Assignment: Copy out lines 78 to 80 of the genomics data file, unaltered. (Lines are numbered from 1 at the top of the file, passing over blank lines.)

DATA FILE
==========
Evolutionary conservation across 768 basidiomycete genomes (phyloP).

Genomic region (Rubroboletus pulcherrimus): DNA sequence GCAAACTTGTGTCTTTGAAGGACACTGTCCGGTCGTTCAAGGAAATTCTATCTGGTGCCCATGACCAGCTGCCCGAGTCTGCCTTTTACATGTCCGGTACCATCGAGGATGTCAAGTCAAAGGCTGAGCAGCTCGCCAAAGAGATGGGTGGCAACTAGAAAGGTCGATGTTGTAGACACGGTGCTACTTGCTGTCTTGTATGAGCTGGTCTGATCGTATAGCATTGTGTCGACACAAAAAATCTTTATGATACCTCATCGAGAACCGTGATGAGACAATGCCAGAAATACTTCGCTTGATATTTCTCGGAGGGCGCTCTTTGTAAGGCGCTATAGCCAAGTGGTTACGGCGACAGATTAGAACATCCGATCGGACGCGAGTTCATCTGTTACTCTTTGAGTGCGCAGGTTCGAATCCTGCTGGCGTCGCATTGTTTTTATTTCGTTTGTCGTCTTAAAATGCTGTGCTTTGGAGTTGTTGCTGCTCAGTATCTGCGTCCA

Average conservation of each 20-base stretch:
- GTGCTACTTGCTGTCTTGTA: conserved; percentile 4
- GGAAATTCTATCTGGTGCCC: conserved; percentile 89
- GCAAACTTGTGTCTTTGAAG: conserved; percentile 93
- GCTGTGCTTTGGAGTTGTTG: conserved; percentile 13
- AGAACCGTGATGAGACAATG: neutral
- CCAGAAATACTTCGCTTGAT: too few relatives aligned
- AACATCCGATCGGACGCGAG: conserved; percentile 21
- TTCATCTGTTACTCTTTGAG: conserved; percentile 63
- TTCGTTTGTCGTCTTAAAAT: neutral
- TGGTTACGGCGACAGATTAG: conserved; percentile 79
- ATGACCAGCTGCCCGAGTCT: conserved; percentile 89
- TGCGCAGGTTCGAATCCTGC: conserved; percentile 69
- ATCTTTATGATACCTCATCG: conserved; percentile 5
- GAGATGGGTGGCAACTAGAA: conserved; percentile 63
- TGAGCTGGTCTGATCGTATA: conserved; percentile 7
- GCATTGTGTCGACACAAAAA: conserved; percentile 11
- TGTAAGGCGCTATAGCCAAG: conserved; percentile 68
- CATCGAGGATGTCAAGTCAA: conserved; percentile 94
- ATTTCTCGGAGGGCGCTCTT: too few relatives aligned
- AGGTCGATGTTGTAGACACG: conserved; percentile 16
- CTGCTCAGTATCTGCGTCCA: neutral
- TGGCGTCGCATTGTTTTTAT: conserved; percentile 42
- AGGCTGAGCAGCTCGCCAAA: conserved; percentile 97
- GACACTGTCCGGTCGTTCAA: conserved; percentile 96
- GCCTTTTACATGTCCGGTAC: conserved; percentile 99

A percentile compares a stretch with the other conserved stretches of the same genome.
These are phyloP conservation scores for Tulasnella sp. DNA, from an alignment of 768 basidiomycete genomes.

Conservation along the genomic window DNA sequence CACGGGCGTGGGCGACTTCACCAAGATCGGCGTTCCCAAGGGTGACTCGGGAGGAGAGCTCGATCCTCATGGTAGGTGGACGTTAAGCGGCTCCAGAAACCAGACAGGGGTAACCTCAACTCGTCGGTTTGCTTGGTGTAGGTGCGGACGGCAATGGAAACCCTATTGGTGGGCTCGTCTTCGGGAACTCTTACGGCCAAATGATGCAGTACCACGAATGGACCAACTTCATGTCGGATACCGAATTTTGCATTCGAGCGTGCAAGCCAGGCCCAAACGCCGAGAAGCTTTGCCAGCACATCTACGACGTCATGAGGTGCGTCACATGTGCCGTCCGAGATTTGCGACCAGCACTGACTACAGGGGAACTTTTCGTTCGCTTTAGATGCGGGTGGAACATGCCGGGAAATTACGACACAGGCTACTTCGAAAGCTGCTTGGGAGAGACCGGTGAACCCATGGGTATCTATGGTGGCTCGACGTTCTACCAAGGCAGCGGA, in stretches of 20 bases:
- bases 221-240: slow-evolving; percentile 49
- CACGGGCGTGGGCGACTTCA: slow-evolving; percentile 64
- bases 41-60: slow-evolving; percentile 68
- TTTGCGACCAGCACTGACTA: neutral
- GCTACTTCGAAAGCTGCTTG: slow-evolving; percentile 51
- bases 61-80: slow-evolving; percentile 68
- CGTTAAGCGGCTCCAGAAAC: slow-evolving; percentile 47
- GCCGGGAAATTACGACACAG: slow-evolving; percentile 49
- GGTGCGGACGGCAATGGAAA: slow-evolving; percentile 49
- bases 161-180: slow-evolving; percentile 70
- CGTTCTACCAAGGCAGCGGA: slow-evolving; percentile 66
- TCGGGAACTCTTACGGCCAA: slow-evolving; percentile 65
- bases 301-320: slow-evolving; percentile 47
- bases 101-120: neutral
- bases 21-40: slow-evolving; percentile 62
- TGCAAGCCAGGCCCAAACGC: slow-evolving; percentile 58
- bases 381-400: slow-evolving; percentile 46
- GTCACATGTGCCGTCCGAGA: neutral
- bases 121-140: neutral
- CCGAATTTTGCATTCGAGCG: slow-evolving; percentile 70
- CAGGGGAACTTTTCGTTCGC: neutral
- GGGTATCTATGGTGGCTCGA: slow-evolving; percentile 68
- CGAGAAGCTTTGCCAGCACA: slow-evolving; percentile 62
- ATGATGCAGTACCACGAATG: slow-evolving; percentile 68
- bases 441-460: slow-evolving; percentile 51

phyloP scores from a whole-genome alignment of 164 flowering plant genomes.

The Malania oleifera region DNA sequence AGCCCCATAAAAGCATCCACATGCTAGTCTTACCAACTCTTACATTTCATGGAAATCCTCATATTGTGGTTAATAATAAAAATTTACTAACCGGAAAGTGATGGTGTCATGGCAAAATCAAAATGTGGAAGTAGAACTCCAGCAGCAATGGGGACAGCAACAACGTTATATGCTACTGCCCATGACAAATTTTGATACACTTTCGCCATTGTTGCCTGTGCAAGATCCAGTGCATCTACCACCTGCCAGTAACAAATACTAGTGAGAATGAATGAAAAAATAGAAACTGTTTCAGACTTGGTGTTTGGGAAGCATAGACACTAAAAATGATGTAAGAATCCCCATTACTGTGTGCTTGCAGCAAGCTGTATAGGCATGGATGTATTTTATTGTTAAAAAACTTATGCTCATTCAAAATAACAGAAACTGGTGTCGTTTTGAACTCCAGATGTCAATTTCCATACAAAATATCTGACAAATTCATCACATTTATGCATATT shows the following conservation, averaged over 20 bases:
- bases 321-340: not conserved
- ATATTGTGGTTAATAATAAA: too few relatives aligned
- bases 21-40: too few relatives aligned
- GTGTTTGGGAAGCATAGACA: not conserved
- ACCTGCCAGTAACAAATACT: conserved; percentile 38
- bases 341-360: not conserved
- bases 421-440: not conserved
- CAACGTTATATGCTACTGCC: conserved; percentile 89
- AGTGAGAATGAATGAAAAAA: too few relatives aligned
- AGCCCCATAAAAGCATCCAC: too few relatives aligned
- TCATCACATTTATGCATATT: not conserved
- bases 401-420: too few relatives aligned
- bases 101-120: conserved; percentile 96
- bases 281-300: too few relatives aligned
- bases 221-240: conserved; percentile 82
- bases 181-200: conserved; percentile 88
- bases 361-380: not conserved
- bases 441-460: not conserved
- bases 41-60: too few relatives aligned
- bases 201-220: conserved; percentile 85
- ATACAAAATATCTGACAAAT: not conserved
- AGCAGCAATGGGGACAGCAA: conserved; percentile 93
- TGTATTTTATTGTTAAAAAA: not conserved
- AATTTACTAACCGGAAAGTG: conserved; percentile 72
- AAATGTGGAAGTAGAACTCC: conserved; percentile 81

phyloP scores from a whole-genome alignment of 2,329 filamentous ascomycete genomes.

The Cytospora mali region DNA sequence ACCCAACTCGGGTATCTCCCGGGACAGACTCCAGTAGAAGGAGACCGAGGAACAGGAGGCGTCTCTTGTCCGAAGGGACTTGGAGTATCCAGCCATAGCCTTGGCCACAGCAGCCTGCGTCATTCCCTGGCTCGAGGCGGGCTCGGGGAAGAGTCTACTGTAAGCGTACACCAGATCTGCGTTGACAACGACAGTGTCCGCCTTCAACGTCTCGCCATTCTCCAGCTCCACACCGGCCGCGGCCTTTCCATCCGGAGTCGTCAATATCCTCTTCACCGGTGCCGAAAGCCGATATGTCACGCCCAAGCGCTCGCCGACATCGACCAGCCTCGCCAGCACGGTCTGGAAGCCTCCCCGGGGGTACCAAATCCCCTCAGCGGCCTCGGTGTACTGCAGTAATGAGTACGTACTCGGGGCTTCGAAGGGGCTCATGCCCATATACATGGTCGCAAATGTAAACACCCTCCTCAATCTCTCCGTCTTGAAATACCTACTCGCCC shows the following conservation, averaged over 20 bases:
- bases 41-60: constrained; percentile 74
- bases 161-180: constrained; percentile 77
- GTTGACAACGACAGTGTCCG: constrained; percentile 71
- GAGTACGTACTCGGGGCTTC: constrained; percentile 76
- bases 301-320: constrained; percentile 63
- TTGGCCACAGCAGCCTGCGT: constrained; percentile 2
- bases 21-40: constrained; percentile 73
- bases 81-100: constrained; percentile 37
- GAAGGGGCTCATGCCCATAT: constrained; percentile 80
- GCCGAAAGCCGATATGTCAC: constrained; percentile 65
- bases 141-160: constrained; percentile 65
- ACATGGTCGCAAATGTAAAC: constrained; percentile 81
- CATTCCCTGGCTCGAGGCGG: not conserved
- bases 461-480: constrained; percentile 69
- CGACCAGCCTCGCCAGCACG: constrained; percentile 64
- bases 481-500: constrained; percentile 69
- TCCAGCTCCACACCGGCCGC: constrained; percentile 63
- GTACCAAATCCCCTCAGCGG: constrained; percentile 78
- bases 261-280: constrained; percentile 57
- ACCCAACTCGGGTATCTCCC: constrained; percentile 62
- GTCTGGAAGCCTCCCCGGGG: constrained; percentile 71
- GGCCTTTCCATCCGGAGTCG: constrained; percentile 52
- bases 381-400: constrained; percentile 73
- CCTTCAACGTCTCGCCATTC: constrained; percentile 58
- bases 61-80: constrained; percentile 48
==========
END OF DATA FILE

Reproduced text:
- bases 201-220: conserved; percentile 85
- ATACAAAATATCTGACAAAT: not conserved
- AGCAGCAATGGGGACAGCAA: conserved; percentile 93